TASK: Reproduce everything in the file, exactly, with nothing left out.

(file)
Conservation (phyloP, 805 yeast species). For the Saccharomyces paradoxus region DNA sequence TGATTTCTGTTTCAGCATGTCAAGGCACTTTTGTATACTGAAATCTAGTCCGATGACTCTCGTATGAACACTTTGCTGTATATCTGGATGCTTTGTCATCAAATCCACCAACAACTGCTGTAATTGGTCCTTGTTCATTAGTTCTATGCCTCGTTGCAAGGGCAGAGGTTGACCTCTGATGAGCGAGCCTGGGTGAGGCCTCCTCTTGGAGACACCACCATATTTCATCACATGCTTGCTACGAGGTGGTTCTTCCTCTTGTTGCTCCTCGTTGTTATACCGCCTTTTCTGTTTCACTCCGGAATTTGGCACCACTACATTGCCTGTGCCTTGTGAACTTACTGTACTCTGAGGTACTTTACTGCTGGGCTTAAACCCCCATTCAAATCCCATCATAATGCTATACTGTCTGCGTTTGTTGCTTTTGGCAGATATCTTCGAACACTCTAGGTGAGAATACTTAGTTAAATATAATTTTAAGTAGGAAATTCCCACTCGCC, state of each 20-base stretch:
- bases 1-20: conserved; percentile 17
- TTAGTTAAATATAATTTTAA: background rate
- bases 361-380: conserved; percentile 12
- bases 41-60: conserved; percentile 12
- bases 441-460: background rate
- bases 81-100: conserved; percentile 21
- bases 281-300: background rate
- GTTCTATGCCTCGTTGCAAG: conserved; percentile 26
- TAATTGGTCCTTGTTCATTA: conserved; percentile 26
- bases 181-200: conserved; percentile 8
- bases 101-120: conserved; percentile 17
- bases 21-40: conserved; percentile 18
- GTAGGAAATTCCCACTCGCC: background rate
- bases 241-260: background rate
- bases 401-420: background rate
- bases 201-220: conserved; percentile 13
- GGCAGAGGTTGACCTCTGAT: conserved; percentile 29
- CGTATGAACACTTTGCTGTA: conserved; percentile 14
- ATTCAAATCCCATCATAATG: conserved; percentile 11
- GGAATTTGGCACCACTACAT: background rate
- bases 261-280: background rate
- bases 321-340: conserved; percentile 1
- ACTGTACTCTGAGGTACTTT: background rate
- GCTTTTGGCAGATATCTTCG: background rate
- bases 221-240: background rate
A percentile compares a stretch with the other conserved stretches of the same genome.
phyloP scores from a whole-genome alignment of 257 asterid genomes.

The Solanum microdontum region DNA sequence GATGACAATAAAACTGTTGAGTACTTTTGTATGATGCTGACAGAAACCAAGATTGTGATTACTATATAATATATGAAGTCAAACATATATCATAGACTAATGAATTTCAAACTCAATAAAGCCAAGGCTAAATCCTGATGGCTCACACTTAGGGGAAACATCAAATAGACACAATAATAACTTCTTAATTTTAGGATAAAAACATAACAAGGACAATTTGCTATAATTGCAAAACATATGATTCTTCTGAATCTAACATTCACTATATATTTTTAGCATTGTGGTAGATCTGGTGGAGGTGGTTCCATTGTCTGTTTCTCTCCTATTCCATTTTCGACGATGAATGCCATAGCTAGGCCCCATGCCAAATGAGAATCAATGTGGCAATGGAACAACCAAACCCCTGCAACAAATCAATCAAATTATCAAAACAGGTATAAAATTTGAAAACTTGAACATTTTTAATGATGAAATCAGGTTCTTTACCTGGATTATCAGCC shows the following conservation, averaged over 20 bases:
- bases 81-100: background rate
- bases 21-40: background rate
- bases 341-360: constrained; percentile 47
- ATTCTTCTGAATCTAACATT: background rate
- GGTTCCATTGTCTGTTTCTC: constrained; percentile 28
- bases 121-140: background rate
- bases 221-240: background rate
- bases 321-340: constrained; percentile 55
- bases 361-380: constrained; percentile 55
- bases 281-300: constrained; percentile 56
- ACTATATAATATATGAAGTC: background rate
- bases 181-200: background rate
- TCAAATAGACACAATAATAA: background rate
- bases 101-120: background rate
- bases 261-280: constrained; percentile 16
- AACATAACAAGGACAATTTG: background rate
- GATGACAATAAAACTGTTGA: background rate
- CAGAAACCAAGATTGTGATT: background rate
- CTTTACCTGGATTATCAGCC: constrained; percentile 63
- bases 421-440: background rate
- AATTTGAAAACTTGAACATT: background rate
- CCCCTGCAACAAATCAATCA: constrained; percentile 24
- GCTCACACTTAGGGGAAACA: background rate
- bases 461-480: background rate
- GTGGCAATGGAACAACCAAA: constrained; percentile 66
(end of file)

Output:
Conservation (phyloP, 805 yeast species). For the Saccharomyces paradoxus region DNA sequence TGATTTCTGTTTCAGCATGTCAAGGCACTTTTGTATACTGAAATCTAGTCCGATGACTCTCGTATGAACACTTTGCTGTATATCTGGATGCTTTGTCATCAAATCCACCAACAACTGCTGTAATTGGTCCTTGTTCATTAGTTCTATGCCTCGTTGCAAGGGCAGAGGTTGACCTCTGATGAGCGAGCCTGGGTGAGGCCTCCTCTTGGAGACACCACCATATTTCATCACATGCTTGCTACGAGGTGGTTCTTCCTCTTGTTGCTCCTCGTTGTTATACCGCCTTTTCTGTTTCACTCCGGAATTTGGCACCACTACATTGCCTGTGCCTTGTGAACTTACTGTACTCTGAGGTACTTTACTGCTGGGCTTAAACCCCCATTCAAATCCCATCATAATGCTATACTGTCTGCGTTTGTTGCTTTTGGCAGATATCTTCGAACACTCTAGGTGAGAATACTTAGTTAAATATAATTTTAAGTAGGAAATTCCCACTCGCC, state of each 20-base stretch:
- bases 1-20: conserved; percentile 17
- TTAGTTAAATATAATTTTAA: background rate
- bases 361-380: conserved; percentile 12
- bases 41-60: conserved; percentile 12
- bases 441-460: background rate
- bases 81-100: conserved; percentile 21
- bases 281-300: background rate
- GTTCTATGCCTCGTTGCAAG: conserved; percentile 26
- TAATTGGTCCTTGTTCATTA: conserved; percentile 26
- bases 181-200: conserved; percentile 8
- bases 101-120: conserved; percentile 17
- bases 21-40: conserved; percentile 18
- GTAGGAAATTCCCACTCGCC: background rate
- bases 241-260: background rate
- bases 401-420: background rate
- bases 201-220: conserved; percentile 13
- GGCAGAGGTTGACCTCTGAT: conserved; percentile 29
- CGTATGAACACTTTGCTGTA: conserved; percentile 14
- ATTCAAATCCCATCATAATG: conserved; percentile 11
- GGAATTTGGCACCACTACAT: background rate
- bases 261-280: background rate
- bases 321-340: conserved; percentile 1
- ACTGTACTCTGAGGTACTTT: background rate
- GCTTTTGGCAGATATCTTCG: background rate
- bases 221-240: background rate
A percentile compares a stretch with the other conserved stretches of the same genome.
phyloP scores from a whole-genome alignment of 257 asterid genomes.

The Solanum microdontum region DNA sequence GATGACAATAAAACTGTTGAGTACTTTTGTATGATGCTGACAGAAACCAAGATTGTGATTACTATATAATATATGAAGTCAAACATATATCATAGACTAATGAATTTCAAACTCAATAAAGCCAAGGCTAAATCCTGATGGCTCACACTTAGGGGAAACATCAAATAGACACAATAATAACTTCTTAATTTTAGGATAAAAACATAACAAGGACAATTTGCTATAATTGCAAAACATATGATTCTTCTGAATCTAACATTCACTATATATTTTTAGCATTGTGGTAGATCTGGTGGAGGTGGTTCCATTGTCTGTTTCTCTCCTATTCCATTTTCGACGATGAATGCCATAGCTAGGCCCCATGCCAAATGAGAATCAATGTGGCAATGGAACAACCAAACCCCTGCAACAAATCAATCAAATTATCAAAACAGGTATAAAATTTGAAAACTTGAACATTTTTAATGATGAAATCAGGTTCTTTACCTGGATTATCAGCC shows the following conservation, averaged over 20 bases:
- bases 81-100: background rate
- bases 21-40: background rate
- bases 341-360: constrained; percentile 47
- ATTCTTCTGAATCTAACATT: background rate
- GGTTCCATTGTCTGTTTCTC: constrained; percentile 28
- bases 121-140: background rate
- bases 221-240: background rate
- bases 321-340: constrained; percentile 55
- bases 361-380: constrained; percentile 55
- bases 281-300: constrained; percentile 56
- ACTATATAATATATGAAGTC: background rate
- bases 181-200: background rate
- TCAAATAGACACAATAATAA: background rate
- bases 101-120: background rate
- bases 261-280: constrained; percentile 16
- AACATAACAAGGACAATTTG: background rate
- GATGACAATAAAACTGTTGA: background rate
- CAGAAACCAAGATTGTGATT: background rate
- CTTTACCTGGATTATCAGCC: constrained; percentile 63
- bases 421-440: background rate
- AATTTGAAAACTTGAACATT: background rate
- CCCCTGCAACAAATCAATCA: constrained; percentile 24
- GCTCACACTTAGGGGAAACA: background rate
- bases 461-480: background rate
- GTGGCAATGGAACAACCAAA: constrained; percentile 66